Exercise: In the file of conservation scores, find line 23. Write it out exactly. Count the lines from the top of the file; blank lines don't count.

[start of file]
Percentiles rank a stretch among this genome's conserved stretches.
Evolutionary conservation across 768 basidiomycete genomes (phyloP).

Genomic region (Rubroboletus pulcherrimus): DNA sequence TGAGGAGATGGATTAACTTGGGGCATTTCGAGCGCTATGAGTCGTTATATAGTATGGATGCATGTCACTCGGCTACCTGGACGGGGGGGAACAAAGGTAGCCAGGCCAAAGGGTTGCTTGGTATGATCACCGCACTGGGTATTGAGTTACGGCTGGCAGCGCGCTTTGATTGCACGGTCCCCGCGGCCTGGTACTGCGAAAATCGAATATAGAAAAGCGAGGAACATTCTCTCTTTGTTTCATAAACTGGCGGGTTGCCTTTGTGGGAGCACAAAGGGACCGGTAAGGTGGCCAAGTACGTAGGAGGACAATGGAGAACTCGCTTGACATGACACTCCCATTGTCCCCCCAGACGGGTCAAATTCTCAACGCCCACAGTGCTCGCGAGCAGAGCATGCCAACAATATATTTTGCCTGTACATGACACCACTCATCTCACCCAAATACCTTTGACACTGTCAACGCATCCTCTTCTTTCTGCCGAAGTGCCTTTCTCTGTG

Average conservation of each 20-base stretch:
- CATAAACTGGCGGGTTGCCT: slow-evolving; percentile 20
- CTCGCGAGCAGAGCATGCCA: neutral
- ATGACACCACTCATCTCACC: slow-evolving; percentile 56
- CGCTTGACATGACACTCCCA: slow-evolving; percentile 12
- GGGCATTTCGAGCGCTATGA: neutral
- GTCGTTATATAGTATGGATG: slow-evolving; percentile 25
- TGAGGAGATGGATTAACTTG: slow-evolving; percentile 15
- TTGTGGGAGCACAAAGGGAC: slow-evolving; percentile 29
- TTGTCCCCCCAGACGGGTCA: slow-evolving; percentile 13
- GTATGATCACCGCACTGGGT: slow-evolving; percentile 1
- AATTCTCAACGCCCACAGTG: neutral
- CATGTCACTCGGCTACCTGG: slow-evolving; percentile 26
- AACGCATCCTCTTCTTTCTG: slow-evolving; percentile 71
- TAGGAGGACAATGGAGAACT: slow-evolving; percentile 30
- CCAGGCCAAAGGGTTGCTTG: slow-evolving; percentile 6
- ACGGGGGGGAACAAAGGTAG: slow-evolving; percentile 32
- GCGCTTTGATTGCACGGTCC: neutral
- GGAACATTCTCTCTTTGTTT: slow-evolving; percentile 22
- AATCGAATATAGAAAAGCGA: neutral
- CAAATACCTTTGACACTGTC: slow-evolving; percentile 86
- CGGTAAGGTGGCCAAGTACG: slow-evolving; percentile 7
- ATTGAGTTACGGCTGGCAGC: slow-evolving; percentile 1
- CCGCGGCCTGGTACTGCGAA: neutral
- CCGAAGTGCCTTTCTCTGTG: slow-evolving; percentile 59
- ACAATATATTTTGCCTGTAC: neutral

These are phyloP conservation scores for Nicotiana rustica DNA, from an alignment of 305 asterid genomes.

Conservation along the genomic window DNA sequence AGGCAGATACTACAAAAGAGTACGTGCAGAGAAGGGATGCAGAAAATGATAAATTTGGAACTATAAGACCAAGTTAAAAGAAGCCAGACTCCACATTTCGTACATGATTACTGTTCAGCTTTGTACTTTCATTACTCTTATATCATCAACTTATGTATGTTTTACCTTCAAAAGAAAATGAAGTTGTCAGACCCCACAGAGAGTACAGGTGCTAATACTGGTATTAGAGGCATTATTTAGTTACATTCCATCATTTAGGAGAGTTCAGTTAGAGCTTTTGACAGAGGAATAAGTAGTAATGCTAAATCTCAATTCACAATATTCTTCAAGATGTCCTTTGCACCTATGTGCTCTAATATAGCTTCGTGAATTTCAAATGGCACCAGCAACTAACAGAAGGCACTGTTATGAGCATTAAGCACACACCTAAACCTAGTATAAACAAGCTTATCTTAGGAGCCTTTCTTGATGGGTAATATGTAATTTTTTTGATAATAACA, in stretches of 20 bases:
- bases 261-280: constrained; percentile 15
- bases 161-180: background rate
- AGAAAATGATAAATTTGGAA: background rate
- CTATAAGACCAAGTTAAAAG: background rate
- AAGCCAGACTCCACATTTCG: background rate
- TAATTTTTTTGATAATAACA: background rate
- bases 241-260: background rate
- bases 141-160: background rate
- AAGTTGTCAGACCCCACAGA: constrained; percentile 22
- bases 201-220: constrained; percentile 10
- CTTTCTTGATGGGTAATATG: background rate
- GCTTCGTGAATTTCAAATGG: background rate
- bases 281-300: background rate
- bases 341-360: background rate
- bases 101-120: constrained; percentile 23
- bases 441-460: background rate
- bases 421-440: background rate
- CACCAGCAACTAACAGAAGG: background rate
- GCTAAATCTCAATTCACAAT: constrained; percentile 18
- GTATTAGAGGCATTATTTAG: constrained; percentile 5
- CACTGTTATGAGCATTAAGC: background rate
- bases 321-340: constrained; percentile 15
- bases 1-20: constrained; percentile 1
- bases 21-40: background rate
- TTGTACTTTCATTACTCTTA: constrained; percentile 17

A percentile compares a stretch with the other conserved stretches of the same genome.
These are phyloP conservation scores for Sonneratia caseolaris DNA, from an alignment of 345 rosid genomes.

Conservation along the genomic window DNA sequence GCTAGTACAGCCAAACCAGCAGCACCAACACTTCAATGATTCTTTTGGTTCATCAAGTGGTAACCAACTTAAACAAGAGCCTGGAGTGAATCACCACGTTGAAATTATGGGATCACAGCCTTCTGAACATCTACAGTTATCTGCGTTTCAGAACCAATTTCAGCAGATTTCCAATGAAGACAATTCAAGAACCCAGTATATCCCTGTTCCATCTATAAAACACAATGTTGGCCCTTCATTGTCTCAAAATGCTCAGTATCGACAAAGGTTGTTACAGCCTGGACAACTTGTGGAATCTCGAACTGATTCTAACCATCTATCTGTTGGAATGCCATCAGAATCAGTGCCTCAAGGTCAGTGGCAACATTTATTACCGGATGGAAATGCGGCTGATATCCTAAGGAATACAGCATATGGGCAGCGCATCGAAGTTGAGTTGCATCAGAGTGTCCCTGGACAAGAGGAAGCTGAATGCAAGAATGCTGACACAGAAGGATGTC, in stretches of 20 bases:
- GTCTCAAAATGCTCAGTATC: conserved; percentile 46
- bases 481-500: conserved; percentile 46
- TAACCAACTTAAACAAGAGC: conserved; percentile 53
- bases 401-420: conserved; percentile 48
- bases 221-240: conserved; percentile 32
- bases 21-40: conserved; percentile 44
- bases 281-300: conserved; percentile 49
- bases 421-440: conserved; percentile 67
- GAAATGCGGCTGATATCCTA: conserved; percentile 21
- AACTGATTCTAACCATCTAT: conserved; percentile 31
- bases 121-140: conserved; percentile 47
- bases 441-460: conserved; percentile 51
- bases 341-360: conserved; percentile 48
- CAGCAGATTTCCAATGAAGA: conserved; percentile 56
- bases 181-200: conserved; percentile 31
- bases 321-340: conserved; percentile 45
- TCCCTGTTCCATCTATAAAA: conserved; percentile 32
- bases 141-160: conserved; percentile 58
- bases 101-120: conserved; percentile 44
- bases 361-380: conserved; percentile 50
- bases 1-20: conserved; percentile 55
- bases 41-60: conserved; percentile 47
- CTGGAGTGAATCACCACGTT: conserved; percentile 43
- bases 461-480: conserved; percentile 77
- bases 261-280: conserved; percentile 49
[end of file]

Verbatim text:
- AATCGAATATAGAAAAGCGA: neutral